And as leaders, leaders play a critical role in creating the context of the environment whereby people feel that they can operate with a sense of purpose. And I think that that is the major shift, that shift. But I think the major challenge that this creates for leaders is on the one hand management, the word management has its roots in using your hands. Management is about task and it's about getting things done. But the roots of leadership is about a focus on the future. And no matter where you are in an organization, you got to manage the task, but you also have to focus on the future. There was one individual that, I can't remember his name, but he talked about his approach to working with his staff of instead of setting annual goals, what they do is that they establish resume building objectives.
So what people are working on is, is it's not just about the tasks that you have to accomplish for the organization, it's about seeing how these tasks that you're accomplishing fit into the broader purpose of your life and what it is that you're trying to achieve and how engaging and energizing that is for people. So I think helping leaders to shift from, it's not just about the hands, it's not about managing the task because that in and of itself isn't going to get you what you need in the long term in terms of engaging people and driving productivity forward.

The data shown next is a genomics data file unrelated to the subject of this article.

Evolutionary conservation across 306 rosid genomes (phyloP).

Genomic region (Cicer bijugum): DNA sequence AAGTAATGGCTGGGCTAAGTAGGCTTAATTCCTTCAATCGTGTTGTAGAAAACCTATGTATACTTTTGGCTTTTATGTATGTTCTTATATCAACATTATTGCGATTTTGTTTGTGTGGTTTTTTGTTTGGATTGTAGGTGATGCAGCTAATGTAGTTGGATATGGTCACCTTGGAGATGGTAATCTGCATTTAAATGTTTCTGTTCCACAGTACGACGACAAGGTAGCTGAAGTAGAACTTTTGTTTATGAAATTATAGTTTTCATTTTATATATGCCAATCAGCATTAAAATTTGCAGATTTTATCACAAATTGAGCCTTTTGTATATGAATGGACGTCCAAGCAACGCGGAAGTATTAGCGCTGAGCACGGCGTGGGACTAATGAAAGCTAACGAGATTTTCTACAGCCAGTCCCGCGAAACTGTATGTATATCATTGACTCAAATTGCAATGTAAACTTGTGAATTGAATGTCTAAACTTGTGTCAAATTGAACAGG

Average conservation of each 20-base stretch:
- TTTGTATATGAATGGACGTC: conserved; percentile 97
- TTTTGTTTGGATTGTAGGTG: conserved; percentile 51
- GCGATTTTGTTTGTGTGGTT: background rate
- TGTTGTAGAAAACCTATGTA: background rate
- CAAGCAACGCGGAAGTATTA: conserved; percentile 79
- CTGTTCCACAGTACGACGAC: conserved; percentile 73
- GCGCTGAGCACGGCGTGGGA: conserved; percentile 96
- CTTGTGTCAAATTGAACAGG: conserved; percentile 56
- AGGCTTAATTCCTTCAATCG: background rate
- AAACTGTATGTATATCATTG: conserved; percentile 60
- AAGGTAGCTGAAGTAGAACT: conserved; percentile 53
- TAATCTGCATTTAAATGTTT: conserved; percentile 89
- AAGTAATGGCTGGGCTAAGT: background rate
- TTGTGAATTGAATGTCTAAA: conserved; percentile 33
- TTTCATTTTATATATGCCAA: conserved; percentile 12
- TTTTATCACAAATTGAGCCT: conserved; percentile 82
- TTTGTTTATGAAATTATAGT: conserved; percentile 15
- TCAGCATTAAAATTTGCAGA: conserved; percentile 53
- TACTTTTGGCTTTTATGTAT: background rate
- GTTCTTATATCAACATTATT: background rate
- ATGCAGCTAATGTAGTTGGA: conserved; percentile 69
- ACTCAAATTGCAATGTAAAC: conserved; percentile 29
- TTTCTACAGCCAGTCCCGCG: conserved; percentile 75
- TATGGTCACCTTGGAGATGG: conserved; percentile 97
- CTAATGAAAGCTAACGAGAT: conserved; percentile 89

Sarah Nicastro: Yeah, there are so many points you made there that really resonated. So one thing I just thought of though is just recently I recorded a podcast with a gentleman named Anthony Billups who is with Comfort Systems. And we were talking about some of these things and just really we were reflecting on some of the outdated thinking that can exist in our industry around talent, around leadership, around what customers want, a variety of things. And when we were talking about leadership, I just love the way he put this is what we need to realize is leaders shouldn't care about their people eight hours a day. They should care about the 24-hour person.